ArtsATL: There’s a famous quote from Phillips about the birth of rock ’n’ roll. His office manager, Marion Keisker, quoted him as saying that if he could find a white man who could sing with the feeling of the black artists he knew and loved, he’d make a billion dollars. What do you say to people who would call that an admission of cultural theft?

Guralnick: Sam believed that some of the black artists he was recording, like Howlin’ Wolf and Little Junior Parker, were going to cross over to a mass audience. It didn’t happen. By 1954, he had hit a kind of ceiling, and the studio was on the verge of bankruptcy. It was then that he formulated the idea of finding a white face who could represent the music he loved — not as someone appropriating it, but as someone who felt it just as deeply. He thought that would open the door for black artists and send the mass market rushing through. And that’s what happened after Elvis, when you had Ray Charles, Little Richard, Chuck Berry and Bo Diddley come to the fore.

516uPp06dnL._SX321_BO1,204,203,200_ArtsATL: We used to hear that Presley went to Sun to make a recording for his mother’s birthday. You say it was more calculated than that: that it wasn’t even her birthday and that he had seen an article in the Memphis paper about this man who was recording local talent.

GuralnickElvis Presley wanted to be a recording artist. To dismiss him as someone who was at the right place at the right time makes it sound like he was an accident and does a great disservice to him. He wanted to reach a huge audience. That’s why he left Sun for RCA at the end of 1955.

ArtsATL: They didn’t exactly set out to make a rock ’n’ roll record, did they?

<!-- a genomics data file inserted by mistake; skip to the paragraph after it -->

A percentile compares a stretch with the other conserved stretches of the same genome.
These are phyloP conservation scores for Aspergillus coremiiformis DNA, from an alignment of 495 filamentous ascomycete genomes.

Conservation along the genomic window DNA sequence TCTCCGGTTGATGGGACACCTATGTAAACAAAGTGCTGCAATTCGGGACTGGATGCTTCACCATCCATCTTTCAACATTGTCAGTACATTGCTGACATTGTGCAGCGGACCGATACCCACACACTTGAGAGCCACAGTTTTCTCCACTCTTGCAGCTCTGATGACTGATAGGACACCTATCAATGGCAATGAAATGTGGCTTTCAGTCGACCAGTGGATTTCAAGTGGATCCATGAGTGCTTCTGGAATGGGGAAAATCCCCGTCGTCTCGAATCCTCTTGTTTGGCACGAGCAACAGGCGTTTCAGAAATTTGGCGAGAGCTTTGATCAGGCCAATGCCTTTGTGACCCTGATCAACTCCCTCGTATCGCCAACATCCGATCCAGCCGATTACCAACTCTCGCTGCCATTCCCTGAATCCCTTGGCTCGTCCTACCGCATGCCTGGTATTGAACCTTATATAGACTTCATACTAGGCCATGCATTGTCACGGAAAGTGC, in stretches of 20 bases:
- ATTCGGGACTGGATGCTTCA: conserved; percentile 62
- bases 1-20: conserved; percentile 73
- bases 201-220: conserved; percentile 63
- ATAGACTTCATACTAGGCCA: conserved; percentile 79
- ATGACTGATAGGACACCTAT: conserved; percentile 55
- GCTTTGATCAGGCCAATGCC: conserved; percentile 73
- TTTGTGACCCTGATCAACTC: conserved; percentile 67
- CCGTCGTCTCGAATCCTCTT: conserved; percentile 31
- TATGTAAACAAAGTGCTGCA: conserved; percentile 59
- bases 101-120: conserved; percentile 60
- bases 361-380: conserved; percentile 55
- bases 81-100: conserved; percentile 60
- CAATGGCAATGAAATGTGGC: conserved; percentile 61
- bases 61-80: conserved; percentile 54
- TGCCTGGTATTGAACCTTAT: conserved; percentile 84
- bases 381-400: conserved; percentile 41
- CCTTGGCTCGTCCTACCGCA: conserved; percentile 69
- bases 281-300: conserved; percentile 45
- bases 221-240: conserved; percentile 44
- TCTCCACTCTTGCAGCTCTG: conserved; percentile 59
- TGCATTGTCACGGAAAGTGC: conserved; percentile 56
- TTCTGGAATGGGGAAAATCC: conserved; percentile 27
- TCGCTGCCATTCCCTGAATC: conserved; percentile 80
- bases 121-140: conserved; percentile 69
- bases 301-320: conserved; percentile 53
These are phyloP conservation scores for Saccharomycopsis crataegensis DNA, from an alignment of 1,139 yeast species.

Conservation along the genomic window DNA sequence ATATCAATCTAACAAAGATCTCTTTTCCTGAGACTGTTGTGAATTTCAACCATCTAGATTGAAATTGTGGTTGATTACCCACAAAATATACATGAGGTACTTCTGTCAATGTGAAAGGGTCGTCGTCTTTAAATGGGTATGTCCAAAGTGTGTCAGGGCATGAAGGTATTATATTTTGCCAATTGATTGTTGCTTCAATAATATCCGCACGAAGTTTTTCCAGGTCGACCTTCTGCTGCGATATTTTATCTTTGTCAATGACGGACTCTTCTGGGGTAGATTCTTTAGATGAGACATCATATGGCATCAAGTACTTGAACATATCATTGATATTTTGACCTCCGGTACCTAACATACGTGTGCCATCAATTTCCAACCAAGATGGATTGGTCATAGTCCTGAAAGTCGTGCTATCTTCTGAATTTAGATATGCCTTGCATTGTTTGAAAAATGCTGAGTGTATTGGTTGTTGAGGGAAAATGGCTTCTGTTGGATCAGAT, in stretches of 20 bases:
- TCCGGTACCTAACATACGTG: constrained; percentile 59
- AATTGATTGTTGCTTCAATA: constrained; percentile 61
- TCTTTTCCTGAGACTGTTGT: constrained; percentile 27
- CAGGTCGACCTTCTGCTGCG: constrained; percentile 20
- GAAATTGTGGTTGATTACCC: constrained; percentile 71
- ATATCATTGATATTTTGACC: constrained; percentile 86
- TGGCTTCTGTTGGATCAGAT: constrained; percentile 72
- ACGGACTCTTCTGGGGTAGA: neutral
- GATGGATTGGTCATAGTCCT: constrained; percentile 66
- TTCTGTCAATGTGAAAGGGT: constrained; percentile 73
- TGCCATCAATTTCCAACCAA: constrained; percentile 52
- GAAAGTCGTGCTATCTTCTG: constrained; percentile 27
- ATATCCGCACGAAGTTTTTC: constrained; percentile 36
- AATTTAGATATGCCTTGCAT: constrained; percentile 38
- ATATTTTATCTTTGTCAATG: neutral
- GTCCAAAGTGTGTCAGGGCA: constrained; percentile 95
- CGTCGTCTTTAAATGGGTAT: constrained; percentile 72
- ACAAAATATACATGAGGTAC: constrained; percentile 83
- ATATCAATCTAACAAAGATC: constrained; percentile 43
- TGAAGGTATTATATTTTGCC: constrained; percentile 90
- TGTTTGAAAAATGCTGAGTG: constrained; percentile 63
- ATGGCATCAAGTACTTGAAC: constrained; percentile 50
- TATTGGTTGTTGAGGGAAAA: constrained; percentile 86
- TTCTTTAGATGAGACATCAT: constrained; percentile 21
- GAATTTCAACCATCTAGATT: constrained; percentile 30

Guralnick: What happened in July 1954 was a great example of Sam’s method. When he brought an artist in, he waited for the moment to reveal itself. He’d go to the control panel and do this and that and act like he wasn’t listening, and then he’d hear something and say: That’s it.

Elvis thought of himself as a ballad singer when he walked into Sun. Sam had him run through his entire repertoire: Bing Crosby, Dean Martin, country ballads. It wasn’t until they were taking a break that Elvis started fooling around and singing this blues song, “That’s All Right,” and Sam, who was in the control room, said, “What’s that? Back it up and do it again.” He thought it was something different.

ArtsATL: And he did that same sort of thing with his next big act, Carl Perkins.

Guralnick: Carl had written a song called “Blue Suede Shoes,” and he had a line in there that went: “Go, man, go.” But when they recorded it, he said: “Go, cat, go.” He wanted to redo it because that wasn’t the way he wrote it. He said, “That was a mistake, Mr. Phillips.” But Sam loved it. He said, “That’s what Sun records is: one big inspired mistake.”

ArtsATL: What kind of relationship did he have with Johnny Cash?

Guralnick: With Cash, it was a case of waiting for his inner voice to emerge. Sam recognized that John Cash was a deep person who had a lot of potential. He had enormous regard for him. He molded some of his songs. In the early versions of “Folsom Prison Blues,” Johnny sings it slowly in a plummy tone like Marty Robbins. Sam got him to do it more up tempo with a broader appeal.

ArtsATL: And then Jerry Lee Lewis came into Sun like a hurricane.

Guralnick: Sam said he was the most purely talented of all the artists he ever worked with. When he first heard Jerry Lee play and sing, he told him, “You’re a rich man.” Some of the other artists at Sun came to resent all the time Sam spent working with him.

ArtsATL: Many Sun records have a distinctive echo sound. How did he get that effect?

Guralnick: Other people were doing echoes back then, but Sam’s sounded different. He used two Ampex 350 recorders and played one back on a slight delay, like sound chasing sound. He called it slapback and thought it gave a fullness to the sound and replicated the way people heard music in real settings like a bar. He didn’t use it on everything. You don’t hear slapback on Elvis’ “That’s All Right,” but you hear it slathered all over the flip side, “Blue Moon of Kentucky.” You hear a lot of it on Jerry Lee Lewis.